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New leader puts people first

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Inspector Damien Christensen is the new face of police in the Moorabool area. Photo - Meg Kennedy

By Meg Kennedy

He once kicked a few goals in a VFL football career, now he plans to kick a few more as the new face to lead local police enforcement.

Inspector Damien Christensen is head of Victoria Police in the Moorabool LGA, including the Hepburn and Golden Plains areas.

Sitting down with Inspector Christensen at Bacchus Marsh Police Station, he notes five priorities for his role; pointing to a whiteboard listing the topics ‘People, OHS Compliance, Crime and Traffic, Community Engagement, and Emergency Management.’

“I have to have people first; we’ve got to make sure…I’ve got fit and healthy people, trained people, the right amount of people to roster and the right people in the right places,” he said.

“We can’t go and tackle a problem if you don’t have resources or the right resources, or you don’t have the capabilities to do it.”

He insists that building relationships with local governments and other bodies, such as VicRoads and the Department of Health and Human Services (DHHS), is paramount.

“Externally, what I’m trying to build is relationships with other partner agencies [to] identify issues within the community and how, collectively, we could look at fixing those problems – because they’re not all police problems,” he said.

Road trauma has been a prevalent topic in Moorabool for the last 12-months, an issue that Inspector Christensen is no stranger to – he formerly served as Road Policing Inspector for the North West Metro area.

“You look at the road network in Moorabool, and with [population growth] comes heavy vehicles, more road usage and different types of road usage,” he said.

“I look at the [roundabout] in Main Street, Bacchus Marsh here, and the amount of trucks that go through the CBD.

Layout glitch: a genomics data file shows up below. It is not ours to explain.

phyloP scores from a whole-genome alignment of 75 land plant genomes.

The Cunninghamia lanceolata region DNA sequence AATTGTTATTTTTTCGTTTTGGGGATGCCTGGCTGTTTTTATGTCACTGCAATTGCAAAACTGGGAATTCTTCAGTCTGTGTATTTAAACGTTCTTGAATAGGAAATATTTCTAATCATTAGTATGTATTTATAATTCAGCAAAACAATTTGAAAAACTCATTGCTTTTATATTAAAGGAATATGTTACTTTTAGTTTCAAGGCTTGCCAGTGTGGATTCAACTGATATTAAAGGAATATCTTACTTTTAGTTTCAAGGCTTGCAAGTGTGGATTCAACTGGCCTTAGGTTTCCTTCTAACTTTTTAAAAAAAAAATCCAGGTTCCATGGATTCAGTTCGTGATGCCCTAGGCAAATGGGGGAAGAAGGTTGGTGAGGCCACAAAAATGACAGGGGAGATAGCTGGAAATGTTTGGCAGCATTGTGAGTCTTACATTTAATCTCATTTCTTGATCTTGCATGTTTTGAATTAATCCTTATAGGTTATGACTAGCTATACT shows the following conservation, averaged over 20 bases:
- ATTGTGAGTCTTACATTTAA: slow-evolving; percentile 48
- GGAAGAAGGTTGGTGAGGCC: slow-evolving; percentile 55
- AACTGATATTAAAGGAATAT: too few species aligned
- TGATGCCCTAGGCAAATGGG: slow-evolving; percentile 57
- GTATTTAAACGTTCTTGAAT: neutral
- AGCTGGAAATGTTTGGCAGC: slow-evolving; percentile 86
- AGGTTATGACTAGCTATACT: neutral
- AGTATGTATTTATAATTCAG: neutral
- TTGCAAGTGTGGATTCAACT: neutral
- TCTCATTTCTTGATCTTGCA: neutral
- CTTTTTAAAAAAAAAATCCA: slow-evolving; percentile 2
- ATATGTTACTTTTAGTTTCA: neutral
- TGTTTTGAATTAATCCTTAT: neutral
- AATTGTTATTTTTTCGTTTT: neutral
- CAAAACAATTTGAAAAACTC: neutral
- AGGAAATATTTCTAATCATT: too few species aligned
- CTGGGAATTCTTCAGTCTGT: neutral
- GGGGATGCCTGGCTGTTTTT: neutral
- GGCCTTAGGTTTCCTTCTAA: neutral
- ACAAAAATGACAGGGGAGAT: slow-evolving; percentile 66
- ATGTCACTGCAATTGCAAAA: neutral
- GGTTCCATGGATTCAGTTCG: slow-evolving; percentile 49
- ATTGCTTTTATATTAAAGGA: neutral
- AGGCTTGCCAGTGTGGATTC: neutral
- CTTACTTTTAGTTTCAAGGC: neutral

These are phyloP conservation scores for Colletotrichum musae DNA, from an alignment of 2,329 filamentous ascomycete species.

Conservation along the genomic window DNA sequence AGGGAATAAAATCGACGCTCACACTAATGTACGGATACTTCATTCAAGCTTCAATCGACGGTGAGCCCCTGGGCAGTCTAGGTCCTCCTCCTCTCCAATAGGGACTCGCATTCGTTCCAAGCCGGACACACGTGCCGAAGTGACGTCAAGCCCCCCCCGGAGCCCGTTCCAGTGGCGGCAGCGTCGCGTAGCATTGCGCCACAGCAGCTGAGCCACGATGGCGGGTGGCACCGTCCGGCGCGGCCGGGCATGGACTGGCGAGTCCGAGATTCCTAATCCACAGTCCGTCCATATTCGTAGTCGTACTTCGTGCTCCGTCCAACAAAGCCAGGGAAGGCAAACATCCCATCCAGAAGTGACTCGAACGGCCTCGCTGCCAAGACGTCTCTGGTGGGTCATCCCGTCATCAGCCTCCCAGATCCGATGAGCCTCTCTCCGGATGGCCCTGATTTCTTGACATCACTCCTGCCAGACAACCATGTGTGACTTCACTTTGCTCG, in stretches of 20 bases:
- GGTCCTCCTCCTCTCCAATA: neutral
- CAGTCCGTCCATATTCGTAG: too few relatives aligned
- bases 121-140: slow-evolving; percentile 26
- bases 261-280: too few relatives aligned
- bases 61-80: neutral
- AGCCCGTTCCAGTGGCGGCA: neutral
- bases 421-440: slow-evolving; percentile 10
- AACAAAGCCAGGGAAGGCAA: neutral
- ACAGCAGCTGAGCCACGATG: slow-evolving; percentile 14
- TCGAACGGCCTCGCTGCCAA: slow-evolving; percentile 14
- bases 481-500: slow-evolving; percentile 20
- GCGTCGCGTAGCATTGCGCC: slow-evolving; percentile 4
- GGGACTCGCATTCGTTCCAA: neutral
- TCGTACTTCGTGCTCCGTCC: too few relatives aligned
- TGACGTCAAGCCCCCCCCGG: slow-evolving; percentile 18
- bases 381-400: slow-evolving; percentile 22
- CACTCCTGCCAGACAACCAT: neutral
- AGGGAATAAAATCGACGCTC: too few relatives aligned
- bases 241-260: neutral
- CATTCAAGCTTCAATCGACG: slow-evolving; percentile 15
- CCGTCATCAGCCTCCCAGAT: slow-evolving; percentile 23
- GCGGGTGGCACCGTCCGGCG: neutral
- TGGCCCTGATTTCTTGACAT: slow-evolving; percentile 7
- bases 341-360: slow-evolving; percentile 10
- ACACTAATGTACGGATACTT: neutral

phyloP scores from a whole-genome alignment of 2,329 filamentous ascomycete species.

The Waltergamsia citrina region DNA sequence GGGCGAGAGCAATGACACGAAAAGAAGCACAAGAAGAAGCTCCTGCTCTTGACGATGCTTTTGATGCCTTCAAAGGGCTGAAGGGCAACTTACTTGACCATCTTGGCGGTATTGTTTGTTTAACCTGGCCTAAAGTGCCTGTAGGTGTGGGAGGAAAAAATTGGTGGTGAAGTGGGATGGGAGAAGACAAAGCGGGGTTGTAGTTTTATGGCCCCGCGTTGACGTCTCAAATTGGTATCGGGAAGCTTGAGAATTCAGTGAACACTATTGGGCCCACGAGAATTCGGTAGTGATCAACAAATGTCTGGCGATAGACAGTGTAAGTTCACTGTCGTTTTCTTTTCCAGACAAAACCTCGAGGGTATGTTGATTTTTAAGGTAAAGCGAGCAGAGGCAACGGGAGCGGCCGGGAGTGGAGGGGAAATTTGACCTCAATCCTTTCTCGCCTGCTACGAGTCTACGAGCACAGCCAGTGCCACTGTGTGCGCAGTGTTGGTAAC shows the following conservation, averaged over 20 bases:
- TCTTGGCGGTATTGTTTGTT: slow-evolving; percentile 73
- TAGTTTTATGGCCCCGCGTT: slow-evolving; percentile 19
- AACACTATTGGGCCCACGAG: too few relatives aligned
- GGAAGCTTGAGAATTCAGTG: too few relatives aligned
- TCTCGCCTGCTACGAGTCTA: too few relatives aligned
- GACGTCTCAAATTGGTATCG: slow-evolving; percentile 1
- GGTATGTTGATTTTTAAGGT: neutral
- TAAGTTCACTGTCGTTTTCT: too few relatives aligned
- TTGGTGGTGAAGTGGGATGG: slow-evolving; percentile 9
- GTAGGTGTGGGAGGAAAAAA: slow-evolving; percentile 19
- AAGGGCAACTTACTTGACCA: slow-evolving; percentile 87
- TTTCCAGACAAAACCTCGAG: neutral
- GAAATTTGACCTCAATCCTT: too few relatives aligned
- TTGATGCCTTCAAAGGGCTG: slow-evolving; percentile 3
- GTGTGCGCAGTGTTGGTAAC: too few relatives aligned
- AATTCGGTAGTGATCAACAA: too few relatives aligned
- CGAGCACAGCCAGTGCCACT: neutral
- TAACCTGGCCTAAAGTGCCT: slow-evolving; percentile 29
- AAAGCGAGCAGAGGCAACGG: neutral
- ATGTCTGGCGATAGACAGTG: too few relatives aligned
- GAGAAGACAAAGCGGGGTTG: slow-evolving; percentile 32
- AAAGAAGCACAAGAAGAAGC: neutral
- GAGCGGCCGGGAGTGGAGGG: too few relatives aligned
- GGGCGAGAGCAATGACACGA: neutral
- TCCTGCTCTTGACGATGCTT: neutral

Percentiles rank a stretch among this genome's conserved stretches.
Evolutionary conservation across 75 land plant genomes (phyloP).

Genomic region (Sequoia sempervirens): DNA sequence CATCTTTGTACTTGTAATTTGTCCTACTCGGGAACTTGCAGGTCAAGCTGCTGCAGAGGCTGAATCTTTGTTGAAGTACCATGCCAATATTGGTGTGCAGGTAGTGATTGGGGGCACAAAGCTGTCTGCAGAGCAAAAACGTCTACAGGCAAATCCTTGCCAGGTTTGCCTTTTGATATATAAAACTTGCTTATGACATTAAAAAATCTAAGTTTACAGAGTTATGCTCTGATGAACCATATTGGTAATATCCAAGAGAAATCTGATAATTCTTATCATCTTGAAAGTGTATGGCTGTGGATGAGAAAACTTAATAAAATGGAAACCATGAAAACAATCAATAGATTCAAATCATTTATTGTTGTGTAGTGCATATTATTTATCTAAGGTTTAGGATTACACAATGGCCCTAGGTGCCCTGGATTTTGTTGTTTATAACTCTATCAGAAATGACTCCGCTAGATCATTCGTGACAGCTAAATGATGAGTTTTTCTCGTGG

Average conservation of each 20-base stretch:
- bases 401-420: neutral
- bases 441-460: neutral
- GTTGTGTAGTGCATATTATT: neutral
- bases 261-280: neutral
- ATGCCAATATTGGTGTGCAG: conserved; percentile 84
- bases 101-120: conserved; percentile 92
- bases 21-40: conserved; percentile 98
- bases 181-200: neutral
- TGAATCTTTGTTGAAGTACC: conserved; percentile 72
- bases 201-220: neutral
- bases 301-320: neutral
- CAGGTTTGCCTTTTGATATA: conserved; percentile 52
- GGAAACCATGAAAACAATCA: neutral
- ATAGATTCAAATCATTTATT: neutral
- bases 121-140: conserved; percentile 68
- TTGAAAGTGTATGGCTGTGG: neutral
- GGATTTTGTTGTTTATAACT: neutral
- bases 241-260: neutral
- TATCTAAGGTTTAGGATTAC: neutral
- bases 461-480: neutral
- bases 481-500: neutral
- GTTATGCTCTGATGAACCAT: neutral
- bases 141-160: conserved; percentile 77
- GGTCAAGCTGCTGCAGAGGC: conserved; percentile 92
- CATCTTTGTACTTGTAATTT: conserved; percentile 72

“I know there’s a bypass on the plan, so [in the meantime] how do we support and help with traffic flow, congestion and truck issues, and ensure there’s no trauma until the problem can be rectified,” he said.

With resources such as Victoria Police’s ‘Moorabool Eyewatch’ Facebook page, social media makes engaging with police easier.

But Inspector Christensen said there is still a need for awareness that police are accessible; particularly at one-man or non-24-hour stations, such as those at Gordon and Ballan.

He hopes to make community members understand that although a station might be closed, it doesn’t mean police can’t help.

“[For example], you look at the member at Gordon [Senior Constable Luke Nolan], he works on his own and he has to constantly think of his own safety and deal with a vast majority of issues,” explained Inspector Christensen.

“[Regional stations] tend to be more isolated, and without support services from Melbourne who would come, but the tyranny of distance means they’re delayed.”

The recent introduction of the new police assistance line for reporting non-urgent crimes (131 444), as well as Crime Stoppers (1800 333 000) and triple-000 means police are accessible by whatever means.

“It’s educating the community to say, yes, the door is shut, but we’re not shut; we’re not closed.”

As well as accessibility, Inspector Christensen notes concerns of resources for regional police.

“Since I’ve been here, the resource question has come up…but there’s a number of means to access police…we roster to where the need is,” he said.

“We do have regional and division resources that sit at Ballarat or Bacchus Marsh – like detectives, highway patrol, family violence teams, prosecutors and crime desks.

It doesn’t mean [smaller stations] don’t have access to a whole host to other resources – just because Luke is sitting at Gordon on his own, doesn’t mean he doesn’t have the support network behind him.”

Before his long career in the force, Inspector Christensen was a VFL football player for Geelong, and is the uncle of current AFL Brisbane Lions player Allen Christensen.

He said a strong involvement with football, including coaching several clubs over the years, has served as a “good distraction” from policing.

“You’ve got to let go at some point because of work, it’s a very demanding occupation when you’re involved in it; because the more you give, the more they want,” he said.

Bacchus Marsh Police Station is located at 117 Main Street, Bacchus Marsh.